Digital Hats for CFOs

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The CFO's special province has traditionally been tied to fiscal matters in a bid to boost company profitability. Making critical product-led growth (PLG) decisions based on profit, loss and market-segment data is in every ScaleUp CFO’s DNA. This is a role that CFOs have historically performed well. 

More recently, CEOs and boards of directors are seeking digital acceleration from their CFOs and enterprises. Therefore, the CFO role has transcended the traditional financial functions. 

For companies that have not yet taken advantage of the performance and scalability of cloud services, digital acceleration starts with a transition to the cloud.  

For ScaleUps already on their digital path, it means faster adoption of emerging technologies like AI, as well as the digitization and automation of business processes for their main customer personas.  

A KPMG survey of CEOs shows that an overwhelming majority have already started on the path to a digital transformation as a result of the pandemic. 

Horizontal Bar Chart: Strategic Investment - 80% expect to increase spending on digital business initiaitves; Speed - 65% expect to increase digital business pace; Timelines - 72% shorting timelines for implementing digital business initiatives
CEOs and Boards Demand Digital Acceleration

As a result, CFOs have to wear one more hat: the steward of all enterprise digital investments, based on key performance indicators (KPIs). Many CFOs are held accountable not just for financial performance, but for business outcomes and transformation achieved through longer-term technology investments in all business functions. 

Digital-first CFOs are expanding their focus to look at digital investment holistically. CFO priorities are now threefold: 

  • To continuously ensure profitability and a product-market fit
  • To align global digital initiatives between R&D, heads of business functions and IT
  • To divest operationally from maintenance and re-invest strategically in innovation

The change in the CFO’s role is partly due to a shift in economic climate. As some tech markets stagnate and inflation rises, many executives have had to make difficult decisions to stay on the path to profitability. Careful cost optimization by tech leadership can stem cash flow problems, but CFOs today find themselves moving beyond short-term ledger balancing and focusing instead on guiding the company along a path to long-term profitability. R&D Metrics have also shifted.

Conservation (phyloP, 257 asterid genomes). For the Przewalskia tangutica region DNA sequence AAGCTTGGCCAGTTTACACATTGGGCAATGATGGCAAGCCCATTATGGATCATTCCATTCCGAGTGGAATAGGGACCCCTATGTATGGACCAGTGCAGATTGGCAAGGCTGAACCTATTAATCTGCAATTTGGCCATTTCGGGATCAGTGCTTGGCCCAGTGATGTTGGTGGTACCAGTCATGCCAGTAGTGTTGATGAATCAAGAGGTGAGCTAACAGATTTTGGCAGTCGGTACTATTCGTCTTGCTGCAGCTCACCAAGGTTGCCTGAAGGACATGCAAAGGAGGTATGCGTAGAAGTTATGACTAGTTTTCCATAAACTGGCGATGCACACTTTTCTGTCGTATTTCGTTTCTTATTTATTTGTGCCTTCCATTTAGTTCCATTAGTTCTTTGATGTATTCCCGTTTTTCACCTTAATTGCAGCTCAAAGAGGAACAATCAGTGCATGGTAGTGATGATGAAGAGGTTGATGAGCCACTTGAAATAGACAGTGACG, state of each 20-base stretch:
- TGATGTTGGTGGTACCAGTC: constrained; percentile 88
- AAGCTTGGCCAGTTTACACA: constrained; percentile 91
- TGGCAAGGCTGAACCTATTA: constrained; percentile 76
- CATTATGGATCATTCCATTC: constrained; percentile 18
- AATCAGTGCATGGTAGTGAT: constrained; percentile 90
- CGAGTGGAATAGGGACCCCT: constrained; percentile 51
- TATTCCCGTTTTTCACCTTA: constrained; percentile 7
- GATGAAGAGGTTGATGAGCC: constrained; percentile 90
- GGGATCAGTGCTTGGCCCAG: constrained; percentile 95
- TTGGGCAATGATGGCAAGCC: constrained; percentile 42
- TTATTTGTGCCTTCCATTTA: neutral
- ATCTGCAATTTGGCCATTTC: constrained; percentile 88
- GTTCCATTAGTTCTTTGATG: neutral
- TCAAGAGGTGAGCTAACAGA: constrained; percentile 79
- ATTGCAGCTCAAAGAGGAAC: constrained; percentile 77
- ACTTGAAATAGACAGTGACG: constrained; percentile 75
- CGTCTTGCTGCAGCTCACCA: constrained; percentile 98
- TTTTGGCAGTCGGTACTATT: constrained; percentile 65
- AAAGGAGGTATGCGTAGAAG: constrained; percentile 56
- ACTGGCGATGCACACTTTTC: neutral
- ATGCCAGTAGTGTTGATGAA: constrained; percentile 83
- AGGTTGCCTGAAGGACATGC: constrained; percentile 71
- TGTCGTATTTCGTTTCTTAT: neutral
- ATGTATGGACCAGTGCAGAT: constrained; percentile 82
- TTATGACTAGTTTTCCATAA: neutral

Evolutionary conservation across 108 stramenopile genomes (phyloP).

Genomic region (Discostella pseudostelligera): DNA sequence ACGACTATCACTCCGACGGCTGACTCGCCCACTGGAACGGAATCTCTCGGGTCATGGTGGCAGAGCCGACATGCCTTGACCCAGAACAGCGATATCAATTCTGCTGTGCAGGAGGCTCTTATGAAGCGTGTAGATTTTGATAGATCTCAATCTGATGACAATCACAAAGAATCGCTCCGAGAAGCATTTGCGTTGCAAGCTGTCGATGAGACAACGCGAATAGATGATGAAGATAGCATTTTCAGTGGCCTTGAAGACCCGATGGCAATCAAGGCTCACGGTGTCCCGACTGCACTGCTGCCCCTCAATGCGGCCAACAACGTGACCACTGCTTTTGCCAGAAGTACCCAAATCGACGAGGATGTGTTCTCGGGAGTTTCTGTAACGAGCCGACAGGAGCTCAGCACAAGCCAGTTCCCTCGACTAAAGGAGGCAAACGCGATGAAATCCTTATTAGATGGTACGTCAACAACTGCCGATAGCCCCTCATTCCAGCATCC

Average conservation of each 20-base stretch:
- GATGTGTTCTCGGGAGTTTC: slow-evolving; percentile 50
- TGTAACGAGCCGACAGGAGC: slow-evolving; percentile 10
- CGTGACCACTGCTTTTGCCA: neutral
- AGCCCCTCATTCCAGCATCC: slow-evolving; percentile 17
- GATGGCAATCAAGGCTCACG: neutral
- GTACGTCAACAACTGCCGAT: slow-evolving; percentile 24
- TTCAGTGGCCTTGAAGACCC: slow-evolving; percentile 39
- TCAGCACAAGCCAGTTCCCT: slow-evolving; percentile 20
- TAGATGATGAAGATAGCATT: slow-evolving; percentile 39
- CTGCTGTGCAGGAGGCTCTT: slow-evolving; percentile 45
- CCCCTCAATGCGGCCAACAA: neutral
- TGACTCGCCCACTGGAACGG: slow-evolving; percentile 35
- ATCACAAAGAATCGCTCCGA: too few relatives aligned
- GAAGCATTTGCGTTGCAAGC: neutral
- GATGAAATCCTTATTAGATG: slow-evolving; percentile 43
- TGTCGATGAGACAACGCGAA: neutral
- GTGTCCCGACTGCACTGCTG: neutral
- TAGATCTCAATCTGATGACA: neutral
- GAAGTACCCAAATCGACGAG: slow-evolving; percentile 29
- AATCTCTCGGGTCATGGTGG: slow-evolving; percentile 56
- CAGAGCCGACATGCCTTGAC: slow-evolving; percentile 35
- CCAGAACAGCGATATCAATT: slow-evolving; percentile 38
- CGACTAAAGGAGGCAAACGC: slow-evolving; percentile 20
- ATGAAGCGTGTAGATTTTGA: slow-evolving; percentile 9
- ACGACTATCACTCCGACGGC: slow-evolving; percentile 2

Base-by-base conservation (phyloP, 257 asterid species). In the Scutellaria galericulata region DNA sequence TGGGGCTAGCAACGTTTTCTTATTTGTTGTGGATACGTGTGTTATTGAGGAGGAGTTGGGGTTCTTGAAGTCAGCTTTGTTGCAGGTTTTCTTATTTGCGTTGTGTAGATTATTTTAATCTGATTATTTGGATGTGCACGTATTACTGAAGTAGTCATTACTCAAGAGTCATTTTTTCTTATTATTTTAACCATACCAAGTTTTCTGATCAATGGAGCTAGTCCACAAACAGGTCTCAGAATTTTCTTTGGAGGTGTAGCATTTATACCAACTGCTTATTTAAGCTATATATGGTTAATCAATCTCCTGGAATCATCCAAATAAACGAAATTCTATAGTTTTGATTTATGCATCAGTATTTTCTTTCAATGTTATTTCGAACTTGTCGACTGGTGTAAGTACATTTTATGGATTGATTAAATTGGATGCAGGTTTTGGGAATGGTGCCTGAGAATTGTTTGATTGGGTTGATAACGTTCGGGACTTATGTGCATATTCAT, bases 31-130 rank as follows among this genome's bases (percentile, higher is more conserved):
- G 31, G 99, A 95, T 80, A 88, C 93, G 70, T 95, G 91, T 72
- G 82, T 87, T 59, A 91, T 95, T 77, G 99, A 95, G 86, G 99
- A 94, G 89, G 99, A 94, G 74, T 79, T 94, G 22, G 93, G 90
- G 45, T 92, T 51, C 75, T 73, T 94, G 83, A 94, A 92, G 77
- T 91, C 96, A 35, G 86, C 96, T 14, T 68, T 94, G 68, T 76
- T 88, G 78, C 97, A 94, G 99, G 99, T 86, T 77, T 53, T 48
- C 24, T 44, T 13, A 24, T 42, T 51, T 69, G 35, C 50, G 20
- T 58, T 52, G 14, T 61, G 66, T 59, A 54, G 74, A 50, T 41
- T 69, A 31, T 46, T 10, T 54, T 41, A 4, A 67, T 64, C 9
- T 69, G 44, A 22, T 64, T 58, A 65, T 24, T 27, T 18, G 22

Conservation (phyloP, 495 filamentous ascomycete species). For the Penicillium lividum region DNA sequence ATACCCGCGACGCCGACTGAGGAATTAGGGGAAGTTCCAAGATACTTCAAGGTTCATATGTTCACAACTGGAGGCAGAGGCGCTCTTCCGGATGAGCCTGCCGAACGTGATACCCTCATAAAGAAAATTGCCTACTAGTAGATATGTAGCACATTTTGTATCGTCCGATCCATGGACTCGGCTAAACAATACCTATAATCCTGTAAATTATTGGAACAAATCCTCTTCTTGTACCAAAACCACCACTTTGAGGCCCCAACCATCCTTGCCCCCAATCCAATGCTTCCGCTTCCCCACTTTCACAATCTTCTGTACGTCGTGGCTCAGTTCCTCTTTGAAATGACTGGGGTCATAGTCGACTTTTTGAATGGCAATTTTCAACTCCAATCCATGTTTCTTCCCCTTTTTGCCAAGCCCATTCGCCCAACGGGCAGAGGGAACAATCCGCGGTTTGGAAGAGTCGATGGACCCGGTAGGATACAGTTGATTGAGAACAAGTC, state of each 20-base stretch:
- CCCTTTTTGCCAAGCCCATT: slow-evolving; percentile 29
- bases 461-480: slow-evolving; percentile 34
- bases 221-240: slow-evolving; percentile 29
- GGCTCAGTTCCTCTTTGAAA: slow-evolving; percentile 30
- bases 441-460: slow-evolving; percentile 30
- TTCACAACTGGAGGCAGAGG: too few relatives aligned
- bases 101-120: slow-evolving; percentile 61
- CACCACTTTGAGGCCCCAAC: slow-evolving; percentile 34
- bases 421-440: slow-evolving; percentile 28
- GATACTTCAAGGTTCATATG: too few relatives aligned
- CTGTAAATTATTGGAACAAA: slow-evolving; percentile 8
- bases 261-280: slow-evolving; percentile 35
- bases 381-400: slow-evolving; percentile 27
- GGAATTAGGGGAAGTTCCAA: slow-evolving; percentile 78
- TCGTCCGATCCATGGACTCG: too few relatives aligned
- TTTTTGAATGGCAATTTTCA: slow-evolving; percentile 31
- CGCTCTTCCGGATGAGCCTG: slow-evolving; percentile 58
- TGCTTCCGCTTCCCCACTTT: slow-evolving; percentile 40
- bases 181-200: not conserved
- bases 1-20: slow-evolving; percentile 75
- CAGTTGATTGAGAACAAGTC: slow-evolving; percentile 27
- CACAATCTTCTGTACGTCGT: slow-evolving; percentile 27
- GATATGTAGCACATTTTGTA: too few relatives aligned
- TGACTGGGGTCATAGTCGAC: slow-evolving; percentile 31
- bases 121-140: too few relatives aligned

Digital acceleration raises the stakes for CFOs to ensure technology spending delivers value. The role of the CFO is evolving to be a steward of all digital investments with an eye to increase stakeholder value, shorten time to value and ensure an acceptable and transparent ROI.

Part of this new role is a need to work across department boundaries to ensure companies are allocating their resources appropriately. Between digital acceleration and shifting of the lens from growth at any cost to disciplined and measured growth, CFOs are well positioned to be the tiebreaker for cross-department prioritization of digital investments, traditionally a COO/CIO hat.

Steward of digital path to sustainable profitability

For ScaleUps new to prioritizing sustainable profitability, the build-versus-buy decision can be a hard one to navigate. In organizations with highly siloed teams, department leaders often have trouble deciding whether to solve operational roadblocks by buying existing products or by devoting engineering effort to building custom in-house tooling. Many times, teams choose to build in-house rather than buy off-the-shelf software and platforms. While building tools in-house does not inherently sap productivity, it can take away engineering focus and resources from the revenue-generating product.

A 2022 Retool survey showed that engineers spend about a third of their time building and maintaining internal tools such as dashboards, admin panels and custom applications that are never adopted by end-users. Large companies fare no better than small ones — the survey found that engineering time spent on internal tools only decreased after a company reached 10,000 or more employees.